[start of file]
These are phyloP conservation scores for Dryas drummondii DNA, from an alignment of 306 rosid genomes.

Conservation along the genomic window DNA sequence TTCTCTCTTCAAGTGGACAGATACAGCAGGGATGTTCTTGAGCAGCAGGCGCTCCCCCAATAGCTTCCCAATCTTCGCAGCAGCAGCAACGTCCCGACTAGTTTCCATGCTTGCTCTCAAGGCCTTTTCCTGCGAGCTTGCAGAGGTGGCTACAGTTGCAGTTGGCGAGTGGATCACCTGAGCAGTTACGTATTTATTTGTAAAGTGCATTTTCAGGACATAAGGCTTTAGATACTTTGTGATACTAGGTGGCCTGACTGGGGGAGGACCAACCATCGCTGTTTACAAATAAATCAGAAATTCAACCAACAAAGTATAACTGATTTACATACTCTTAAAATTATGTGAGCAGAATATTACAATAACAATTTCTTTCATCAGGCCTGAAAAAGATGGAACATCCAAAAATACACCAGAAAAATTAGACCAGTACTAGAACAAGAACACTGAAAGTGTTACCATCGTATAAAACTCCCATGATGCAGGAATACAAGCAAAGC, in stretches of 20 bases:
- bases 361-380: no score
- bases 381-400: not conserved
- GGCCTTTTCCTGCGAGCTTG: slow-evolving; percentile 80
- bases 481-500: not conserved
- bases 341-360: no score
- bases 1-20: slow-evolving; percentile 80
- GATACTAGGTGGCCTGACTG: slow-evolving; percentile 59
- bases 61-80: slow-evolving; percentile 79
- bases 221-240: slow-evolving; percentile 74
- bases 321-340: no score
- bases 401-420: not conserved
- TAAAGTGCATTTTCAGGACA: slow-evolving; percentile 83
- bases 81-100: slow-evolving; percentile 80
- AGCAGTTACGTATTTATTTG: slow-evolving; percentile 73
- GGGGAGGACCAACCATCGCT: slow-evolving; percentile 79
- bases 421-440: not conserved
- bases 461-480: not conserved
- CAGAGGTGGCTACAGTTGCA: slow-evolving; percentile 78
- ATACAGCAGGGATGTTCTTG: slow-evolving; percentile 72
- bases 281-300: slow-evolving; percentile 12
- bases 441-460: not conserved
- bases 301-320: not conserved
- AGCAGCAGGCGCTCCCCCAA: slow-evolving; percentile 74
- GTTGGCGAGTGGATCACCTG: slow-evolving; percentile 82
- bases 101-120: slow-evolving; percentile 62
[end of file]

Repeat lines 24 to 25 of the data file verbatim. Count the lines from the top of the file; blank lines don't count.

- bases 301-320: not conserved
- AGCAGCAGGCGCTCCCCCAA: slow-evolving; percentile 74